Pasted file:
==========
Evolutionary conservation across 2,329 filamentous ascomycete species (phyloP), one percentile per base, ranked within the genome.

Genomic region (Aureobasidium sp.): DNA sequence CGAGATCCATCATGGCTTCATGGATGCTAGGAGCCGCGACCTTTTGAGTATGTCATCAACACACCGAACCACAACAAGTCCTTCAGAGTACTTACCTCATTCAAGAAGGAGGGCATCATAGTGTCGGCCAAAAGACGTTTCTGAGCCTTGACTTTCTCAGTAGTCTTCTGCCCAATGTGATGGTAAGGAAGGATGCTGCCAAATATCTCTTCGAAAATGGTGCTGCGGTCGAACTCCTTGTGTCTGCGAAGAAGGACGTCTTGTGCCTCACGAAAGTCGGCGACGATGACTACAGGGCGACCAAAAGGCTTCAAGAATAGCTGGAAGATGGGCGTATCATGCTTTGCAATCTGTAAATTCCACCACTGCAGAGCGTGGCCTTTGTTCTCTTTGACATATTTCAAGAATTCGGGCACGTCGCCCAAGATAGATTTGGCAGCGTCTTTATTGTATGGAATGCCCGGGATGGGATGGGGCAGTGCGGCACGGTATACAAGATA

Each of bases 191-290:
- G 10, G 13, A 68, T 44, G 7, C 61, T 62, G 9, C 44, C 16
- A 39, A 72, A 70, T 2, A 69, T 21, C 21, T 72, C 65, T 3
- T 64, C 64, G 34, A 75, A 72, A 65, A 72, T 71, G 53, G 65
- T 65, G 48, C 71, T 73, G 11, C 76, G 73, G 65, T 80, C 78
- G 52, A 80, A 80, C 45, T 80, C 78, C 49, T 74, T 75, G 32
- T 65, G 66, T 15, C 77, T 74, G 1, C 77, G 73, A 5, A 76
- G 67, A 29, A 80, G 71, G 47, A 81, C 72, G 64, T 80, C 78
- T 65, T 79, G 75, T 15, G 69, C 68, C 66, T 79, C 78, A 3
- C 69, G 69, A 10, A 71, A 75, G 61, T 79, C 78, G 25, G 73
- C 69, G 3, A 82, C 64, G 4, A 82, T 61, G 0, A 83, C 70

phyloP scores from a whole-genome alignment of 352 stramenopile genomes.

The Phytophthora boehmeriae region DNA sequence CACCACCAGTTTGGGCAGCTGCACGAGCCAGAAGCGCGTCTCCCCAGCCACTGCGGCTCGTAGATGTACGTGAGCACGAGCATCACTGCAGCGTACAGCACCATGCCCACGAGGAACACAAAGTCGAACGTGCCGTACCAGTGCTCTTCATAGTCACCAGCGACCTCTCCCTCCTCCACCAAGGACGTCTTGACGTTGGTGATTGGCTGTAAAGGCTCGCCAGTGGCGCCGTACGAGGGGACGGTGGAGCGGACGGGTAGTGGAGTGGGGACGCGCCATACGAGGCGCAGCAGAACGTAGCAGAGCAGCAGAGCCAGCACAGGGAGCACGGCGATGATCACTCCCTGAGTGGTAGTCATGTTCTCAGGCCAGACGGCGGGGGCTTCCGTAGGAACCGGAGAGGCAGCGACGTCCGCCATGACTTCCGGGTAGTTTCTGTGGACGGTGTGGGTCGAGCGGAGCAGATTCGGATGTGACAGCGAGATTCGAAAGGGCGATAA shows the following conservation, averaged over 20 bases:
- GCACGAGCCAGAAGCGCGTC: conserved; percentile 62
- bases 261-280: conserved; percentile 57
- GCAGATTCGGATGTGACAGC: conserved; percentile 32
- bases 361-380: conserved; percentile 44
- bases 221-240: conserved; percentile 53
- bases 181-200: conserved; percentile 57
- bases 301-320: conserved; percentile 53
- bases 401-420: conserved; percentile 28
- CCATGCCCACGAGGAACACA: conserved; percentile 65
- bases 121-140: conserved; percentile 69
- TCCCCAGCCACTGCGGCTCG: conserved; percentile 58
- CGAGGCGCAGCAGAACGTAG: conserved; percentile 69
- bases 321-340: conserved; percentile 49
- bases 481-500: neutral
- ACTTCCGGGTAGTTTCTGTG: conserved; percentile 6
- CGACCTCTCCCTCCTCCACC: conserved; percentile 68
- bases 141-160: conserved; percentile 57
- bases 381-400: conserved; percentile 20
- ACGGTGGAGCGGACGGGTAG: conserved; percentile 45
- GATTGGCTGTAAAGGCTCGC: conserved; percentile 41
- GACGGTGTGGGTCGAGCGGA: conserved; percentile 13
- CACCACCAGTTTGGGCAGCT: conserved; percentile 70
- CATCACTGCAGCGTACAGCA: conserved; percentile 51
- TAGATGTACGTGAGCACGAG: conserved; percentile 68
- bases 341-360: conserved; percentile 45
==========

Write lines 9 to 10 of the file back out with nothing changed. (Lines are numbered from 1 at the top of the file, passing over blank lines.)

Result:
- T 65, G 66, T 15, C 77, T 74, G 1, C 77, G 73, A 5, A 76
- G 67, A 29, A 80, G 71, G 47, A 81, C 72, G 64, T 80, C 78